Charcot neuroarthropathy (CN) typically occurs in the foot/ankle of diabetic patients with sensory neuropathy and it is a common cause of morbidity in this population. This disease can lead to a severe amputation of feet: in such cases, osteomyelitis has been described as trigger mechanisms of developing CN, thus an effective antibiotic therapy could have a positive role in the course of the disease. CN is early characterised by acute inflammation that may cause osteopenia, bone resorption and bone weakening which subsequently may lead to chronic bone alterations such as fractures, dislocations, instability and gross deformities 1-3. Indeed, local inflammation is associated with the release of proinflammatory cytokines such as interleukin (IL)-1alpha and tumor necrosis factor (TNF)-alpha, which are known mediators of bone resorption via excess osteoclastic activity 4,5. These cytokines lead to an increased expression of the receptor activator of nuclear factor-kB (RANK) ligand (RANK-L). Its receptor (RANK) is expressed in the membrane of preosteoclasts. RANK-L stimulates the expression of nuclear factor (NF)-kB that, in turn, induces the maturation of precursor cells into mature osteoclasts. At the same time, NF-kB induces the glycoprotein osteoprotegerin (OPG), which acts as a decoy receptor for RANK-L to avoid excess osteolysis. The role of this pathway in acute CN pathogenesis is supported by the fact that the same RANK/RANK-L/OPG system is also involved in the process of medial arterial calcification a feature that is strongly associated with CN 6,7. Activated T- and B-cells are well-recognized sources of RANK-L and OPG 8,9, and may contribute to pathological bone resorption seen in chronic inflammatory diseases such as rheumatoid arthritis (RA), periodontitis and inflammatory bowel disease 10-13. Acute CN is not associated with systemic inflammation 14, however, peripheral monocytes from patients with acute CN may show pro-inflammatory changes 15.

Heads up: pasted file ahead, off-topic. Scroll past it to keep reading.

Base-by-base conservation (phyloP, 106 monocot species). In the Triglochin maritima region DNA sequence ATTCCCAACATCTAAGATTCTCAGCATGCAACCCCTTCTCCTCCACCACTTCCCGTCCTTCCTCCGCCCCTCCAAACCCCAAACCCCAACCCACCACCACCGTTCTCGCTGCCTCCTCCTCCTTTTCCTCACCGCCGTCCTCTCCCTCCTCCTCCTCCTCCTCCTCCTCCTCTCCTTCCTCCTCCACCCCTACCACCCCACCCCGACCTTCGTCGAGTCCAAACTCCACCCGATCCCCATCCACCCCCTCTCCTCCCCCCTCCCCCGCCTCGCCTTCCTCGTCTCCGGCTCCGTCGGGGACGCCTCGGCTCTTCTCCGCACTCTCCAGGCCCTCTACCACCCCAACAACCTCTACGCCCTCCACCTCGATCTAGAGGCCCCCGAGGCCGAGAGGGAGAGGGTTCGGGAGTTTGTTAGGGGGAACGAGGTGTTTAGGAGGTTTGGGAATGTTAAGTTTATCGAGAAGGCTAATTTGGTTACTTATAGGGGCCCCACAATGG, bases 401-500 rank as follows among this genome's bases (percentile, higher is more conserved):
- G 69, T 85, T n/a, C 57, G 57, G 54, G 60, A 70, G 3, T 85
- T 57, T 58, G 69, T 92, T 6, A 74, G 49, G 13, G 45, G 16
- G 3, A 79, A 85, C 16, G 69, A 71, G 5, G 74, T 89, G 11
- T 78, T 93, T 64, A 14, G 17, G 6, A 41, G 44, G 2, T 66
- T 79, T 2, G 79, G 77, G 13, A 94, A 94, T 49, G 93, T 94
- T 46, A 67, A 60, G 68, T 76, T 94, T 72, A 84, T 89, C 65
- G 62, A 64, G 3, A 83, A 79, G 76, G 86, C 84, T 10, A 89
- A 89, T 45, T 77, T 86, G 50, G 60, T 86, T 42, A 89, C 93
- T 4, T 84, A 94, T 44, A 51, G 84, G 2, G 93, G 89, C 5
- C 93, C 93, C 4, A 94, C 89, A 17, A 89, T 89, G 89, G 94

On the basis of these evidences, in this study the expression of RANK-L and OPG was investigated in peripheral blood mononuclear cells (PBMC) from patients with acute CN and correlated with clinical and radiological markers of disease activity. We found that the expression of RANK-L was lower in patients with acute CN as compared with diabetic control subjects and healthy control participants; whereas OPG expression was not detected in patients and in both control groups. RANK-L expression at the onset of disease was inversely correlated with the index of polyunsaturation (PUI), a bone marrow MRS-derived measurable index that allows evaluation of disease activity in acute CN 16, and recovery time. Finally, the expression of RANK-L increased at the time of healing compared with the values found during the acute phase.
Materials and Methods